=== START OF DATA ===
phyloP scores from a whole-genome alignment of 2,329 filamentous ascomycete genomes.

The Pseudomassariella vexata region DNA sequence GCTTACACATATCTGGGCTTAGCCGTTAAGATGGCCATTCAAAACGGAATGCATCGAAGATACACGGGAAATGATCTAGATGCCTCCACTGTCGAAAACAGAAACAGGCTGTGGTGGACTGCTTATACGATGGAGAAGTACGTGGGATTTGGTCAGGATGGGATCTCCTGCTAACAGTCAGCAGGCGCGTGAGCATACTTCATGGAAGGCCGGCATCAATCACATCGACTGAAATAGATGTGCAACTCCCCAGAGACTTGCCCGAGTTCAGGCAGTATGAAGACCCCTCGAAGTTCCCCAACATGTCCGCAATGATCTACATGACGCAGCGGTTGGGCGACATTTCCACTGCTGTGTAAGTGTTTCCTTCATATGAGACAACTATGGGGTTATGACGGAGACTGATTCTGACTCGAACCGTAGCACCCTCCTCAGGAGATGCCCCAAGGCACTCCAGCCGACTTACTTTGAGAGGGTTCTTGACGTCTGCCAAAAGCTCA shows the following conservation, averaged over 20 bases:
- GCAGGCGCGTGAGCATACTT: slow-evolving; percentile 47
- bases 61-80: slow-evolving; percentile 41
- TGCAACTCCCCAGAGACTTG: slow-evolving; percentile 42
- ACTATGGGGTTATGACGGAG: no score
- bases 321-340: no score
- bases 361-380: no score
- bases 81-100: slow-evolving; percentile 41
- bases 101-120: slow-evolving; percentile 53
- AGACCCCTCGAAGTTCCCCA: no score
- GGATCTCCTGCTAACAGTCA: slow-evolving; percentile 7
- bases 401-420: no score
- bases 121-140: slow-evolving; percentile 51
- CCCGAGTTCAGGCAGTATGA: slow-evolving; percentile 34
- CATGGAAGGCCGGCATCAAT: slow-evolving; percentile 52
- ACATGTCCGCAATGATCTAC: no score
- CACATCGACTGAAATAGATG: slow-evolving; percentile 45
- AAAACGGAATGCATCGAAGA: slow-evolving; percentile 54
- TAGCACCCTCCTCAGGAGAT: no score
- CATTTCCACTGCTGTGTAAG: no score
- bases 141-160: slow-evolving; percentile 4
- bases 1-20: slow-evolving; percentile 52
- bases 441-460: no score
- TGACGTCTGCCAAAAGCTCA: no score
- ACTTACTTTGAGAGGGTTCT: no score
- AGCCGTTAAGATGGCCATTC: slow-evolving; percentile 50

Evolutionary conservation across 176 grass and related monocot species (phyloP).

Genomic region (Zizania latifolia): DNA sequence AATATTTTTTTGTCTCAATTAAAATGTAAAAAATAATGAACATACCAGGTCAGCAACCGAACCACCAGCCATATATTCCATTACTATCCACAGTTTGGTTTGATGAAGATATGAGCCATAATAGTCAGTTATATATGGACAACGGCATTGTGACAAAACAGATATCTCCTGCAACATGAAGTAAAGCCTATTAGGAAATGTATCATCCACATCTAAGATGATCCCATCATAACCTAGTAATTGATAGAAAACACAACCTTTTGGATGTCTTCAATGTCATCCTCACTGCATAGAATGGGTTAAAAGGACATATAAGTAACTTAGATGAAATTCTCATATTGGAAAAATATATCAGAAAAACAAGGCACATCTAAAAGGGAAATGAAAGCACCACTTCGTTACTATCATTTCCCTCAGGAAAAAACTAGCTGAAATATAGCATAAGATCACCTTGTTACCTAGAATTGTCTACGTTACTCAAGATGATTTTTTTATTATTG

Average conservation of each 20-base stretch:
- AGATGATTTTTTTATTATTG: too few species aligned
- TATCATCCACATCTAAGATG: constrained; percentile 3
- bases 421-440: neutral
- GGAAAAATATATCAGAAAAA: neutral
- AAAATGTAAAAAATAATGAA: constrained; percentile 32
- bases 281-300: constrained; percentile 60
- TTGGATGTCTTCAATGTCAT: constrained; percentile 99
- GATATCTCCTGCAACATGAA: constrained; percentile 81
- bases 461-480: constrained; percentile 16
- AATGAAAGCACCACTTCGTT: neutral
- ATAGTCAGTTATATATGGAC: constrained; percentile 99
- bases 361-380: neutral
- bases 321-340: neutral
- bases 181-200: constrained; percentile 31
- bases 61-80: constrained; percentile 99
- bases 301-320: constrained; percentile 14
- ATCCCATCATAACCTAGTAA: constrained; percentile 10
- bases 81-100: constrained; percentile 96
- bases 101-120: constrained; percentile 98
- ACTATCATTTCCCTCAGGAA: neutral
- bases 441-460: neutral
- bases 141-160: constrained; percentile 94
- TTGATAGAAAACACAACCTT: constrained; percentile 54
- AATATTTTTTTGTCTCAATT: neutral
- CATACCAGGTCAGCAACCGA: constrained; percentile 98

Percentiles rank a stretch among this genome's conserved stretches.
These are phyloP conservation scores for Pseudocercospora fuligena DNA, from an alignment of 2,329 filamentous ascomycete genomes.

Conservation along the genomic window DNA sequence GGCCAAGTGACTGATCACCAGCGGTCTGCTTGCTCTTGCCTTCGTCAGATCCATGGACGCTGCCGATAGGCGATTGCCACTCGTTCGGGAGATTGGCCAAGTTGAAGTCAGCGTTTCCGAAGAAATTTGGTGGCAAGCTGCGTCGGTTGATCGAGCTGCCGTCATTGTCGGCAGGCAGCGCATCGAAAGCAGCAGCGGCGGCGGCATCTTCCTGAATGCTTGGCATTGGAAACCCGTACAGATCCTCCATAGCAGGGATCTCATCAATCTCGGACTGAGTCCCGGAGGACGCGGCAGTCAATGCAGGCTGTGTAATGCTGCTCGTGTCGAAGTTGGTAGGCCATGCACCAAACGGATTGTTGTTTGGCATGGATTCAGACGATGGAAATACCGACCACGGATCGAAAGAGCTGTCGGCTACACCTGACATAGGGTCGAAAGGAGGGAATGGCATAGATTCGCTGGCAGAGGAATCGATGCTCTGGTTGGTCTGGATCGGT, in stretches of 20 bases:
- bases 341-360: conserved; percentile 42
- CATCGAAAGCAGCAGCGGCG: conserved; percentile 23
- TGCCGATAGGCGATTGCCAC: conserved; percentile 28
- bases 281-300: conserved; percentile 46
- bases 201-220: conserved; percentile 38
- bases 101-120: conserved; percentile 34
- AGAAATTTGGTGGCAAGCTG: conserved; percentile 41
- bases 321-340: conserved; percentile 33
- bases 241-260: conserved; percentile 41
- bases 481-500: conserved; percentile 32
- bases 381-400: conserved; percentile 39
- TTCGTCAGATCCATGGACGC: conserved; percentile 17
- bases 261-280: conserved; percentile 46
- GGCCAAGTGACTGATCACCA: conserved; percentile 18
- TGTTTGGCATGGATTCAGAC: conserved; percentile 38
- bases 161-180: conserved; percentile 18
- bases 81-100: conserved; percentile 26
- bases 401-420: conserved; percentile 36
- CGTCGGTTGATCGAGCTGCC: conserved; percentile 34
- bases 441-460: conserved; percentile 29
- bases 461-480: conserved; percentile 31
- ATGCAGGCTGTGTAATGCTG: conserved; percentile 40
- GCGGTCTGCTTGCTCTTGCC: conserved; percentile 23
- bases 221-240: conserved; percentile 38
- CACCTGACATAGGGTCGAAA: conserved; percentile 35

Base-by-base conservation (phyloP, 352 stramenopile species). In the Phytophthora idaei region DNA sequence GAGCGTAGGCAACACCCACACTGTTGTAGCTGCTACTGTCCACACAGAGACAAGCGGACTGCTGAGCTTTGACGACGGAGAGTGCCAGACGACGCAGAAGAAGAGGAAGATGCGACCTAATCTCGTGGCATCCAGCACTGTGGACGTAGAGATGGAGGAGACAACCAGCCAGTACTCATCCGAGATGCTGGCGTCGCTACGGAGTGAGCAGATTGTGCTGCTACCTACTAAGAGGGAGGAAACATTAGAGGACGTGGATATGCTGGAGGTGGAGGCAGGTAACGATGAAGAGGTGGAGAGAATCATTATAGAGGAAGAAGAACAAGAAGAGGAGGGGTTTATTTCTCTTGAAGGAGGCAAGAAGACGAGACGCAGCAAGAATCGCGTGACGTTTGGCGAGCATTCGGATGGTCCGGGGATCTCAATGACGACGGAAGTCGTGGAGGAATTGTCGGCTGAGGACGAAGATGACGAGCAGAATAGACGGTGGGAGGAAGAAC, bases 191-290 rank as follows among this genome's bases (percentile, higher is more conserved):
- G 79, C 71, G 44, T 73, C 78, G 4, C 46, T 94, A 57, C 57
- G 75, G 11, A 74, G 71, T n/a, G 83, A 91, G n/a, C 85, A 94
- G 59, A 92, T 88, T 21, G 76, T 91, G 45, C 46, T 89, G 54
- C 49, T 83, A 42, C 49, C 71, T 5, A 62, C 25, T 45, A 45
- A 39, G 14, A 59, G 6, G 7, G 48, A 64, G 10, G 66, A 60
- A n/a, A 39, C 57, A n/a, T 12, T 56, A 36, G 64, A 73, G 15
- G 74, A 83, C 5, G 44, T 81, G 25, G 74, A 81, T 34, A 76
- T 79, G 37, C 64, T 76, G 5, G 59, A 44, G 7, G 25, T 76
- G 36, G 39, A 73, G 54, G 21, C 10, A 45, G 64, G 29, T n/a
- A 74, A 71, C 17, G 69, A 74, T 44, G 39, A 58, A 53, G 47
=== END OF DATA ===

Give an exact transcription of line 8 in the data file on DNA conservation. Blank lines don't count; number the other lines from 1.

- bases 361-380: no score